One of the lessons of the Great Recession is that monetary policy alone isn't enough to offset the effects of a massive economic downturn. Pushing the Federal Reserve's target interest rate as low as it can go, as monetary policy authorities did early in the recession, helped limit its severity.
But once interest rates are near zero, the Fed's power to stimulate the economy diminishes considerably. That means the Fed cannot, by itself, offset and overcome the forces pushing the economy into a severe recession. To accomplish that goal, fiscal policy also has to play a role.
Attempts to use fiscal policy, however, run into a big stumbling block: objections to the large increases in the deficit that come with tax cuts or additional government spending needed to stimulate the economy.
Even though the economics of large deficit increases to finance, say, infrastructure construction are supportive (worries that an increase in the national debt will cause interest rate spikes or other problems appear to be unfounded), the political will needed to pursue deficit spending on infrastructure or anything else simply isn't there.
But one message that did not come through very strongly in public discussions of economic policy during the Great Recession is that stimulative fiscal policy doesn't necessarily require an increase in the deficit. The most powerful forms of fiscal policy do involve increases in the deficit, but the government has ways to provide a considerable boost to the economy without raising the deficit at all.
The first is known as the balanced-budget multiplier. Under this policy, new spending is financed in full by raising taxes. How, you might ask, can taking a dollar away through taxation and then spending that dollar on infrastructure stimulate the economy? Hasn't the government taken away an amount equal to what was added?
The answer is that part of the taxes will be paid by reducing saving rather than consumption, and this will have a net positive impact on the economy.
Suppose, for example, that on average 33 cents of every dollar is saved. If taxes go up by a dollar, this means consumption will go down by 67 cents and saving will go down by 33 cents. If the dollar is used to finance new government spending, then the net impact on aggregate demand will be the $1 in new spending minus the 67 cents in lost consumption.
So, there's a net positive impact on aggregate demand of 33 cents. In recessions, savings sit idle because investment opportunities diminish considerably, which essentially allows this policy to put some of the idle savings to work.
There are also Keynesian multiplier effects associated with this new spending, and macroeconomic theory tells us that when these effects are fully realized, the balanced-budget multiplier is one. That is, when multiplier effects are included, a dollar of new spending financed by raising taxes by a dollar will have a $1 effect on aggregate demand and output.
So, if we're willing to raise taxes and use the new revenue to finance new government spending, it's possible to give the economy a substantial boost.
The second way to stimulate growth without creating new government debt is through income redistribution. The amount that households save depends on household income. When income is low, saving is also low, often nonexistent or negative (i.e. they are net borrowers). But when income is high, the amount of income that is saved is much, much higher.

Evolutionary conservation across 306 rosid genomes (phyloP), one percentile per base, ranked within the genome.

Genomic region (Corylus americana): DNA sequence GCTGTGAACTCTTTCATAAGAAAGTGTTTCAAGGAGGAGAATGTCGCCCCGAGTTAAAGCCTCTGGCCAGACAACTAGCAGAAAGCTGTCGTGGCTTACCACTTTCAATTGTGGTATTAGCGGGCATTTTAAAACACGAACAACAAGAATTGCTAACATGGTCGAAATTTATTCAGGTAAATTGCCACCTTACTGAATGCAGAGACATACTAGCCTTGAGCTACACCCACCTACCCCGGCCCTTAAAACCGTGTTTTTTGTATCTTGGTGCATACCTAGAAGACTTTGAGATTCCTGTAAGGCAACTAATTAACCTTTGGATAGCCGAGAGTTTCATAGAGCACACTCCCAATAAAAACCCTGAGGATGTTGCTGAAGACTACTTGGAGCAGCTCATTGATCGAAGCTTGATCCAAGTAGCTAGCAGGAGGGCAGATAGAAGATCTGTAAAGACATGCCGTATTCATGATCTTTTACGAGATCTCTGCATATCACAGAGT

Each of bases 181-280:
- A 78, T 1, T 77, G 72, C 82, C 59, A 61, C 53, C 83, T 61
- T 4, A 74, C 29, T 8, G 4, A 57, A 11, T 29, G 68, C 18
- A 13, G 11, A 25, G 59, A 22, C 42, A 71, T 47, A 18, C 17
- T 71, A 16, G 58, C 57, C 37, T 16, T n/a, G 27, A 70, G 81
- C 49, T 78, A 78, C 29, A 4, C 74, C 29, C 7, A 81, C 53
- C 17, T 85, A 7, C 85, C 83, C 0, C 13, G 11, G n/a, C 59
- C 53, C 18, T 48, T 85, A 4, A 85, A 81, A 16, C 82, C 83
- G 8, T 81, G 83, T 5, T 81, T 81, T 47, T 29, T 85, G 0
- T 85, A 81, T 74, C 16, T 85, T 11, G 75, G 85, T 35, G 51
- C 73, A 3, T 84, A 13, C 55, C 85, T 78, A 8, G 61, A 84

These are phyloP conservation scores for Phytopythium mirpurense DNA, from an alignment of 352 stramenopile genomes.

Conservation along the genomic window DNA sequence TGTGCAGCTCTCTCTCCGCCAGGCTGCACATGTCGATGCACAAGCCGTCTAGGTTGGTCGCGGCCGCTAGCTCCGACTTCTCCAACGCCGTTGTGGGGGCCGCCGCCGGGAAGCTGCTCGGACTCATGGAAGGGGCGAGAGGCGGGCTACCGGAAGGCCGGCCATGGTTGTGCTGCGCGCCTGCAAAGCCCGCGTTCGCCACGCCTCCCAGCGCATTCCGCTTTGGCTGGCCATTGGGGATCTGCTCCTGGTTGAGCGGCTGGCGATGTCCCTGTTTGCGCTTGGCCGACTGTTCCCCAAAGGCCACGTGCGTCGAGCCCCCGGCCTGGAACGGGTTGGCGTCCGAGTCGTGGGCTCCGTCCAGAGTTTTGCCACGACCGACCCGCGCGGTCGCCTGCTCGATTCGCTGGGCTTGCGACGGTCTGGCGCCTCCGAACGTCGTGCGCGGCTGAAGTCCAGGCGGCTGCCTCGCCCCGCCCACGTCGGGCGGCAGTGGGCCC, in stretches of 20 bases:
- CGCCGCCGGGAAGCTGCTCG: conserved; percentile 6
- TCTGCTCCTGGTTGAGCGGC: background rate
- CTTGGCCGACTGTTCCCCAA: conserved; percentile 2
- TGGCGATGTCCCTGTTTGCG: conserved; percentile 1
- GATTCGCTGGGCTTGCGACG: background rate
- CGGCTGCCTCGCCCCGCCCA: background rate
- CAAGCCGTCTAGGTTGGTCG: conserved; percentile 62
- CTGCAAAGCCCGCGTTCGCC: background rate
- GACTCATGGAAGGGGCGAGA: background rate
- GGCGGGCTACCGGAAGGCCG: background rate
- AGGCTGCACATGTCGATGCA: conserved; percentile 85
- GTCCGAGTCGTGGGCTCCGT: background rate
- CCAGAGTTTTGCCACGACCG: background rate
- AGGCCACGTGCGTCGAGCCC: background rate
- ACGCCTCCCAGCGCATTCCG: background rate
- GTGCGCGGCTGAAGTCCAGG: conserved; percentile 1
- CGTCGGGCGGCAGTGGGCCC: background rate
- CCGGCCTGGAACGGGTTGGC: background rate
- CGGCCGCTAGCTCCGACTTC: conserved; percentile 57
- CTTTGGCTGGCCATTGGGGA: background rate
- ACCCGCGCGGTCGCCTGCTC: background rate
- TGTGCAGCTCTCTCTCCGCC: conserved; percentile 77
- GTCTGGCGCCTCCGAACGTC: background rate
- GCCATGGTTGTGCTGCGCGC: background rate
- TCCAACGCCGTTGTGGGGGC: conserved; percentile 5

One study by the San Francisco Fed estimates that households at the upper end of the income distribution save about one-third of any additional income they receive, while those at the bottom have zero or negative saving. Thus, in a severe recession when saving isn't being turned into productive investment, one-third of the income of the wealthy sits idle, doing nothing to help to stimulate the economy.
If we could somehow put that idle savings to work, it would have a fairly large impact on aggregate demand. One way to do this is to use the tax system to temporarily reduce taxes on lower-income households and offset it completely by raising taxes on the wealthy. The effect of this is to take a dollar from the rich and give it to the poor, and increase overall spending by about a third. Because the poor do not save one-third of their income as the rich do, overall consumption will increase.
Of course, even though these polices avoid the political problem of raising the deficit because they're deficit-neutral, they come with their own political problems. Both policies require an increase in taxes. In the second case, the new taxes necessarily fall on the wealthy, and in the first case the wealthy are likely to shoulder most of the burden.
The political power the wealthy enjoy would make policies like these a very difficult sell in Congress, but it's important to realize that the objections are political, not economic.
So, yes, we can stimulate the economy without changing the government debt at all, and such polices would impose the largest burden on those who are most able to absorb it, the wealthy. But what's missing is the political will needed to implement these policies -- the willingness of those who have the most to help those who are struggling the most in bad economic times.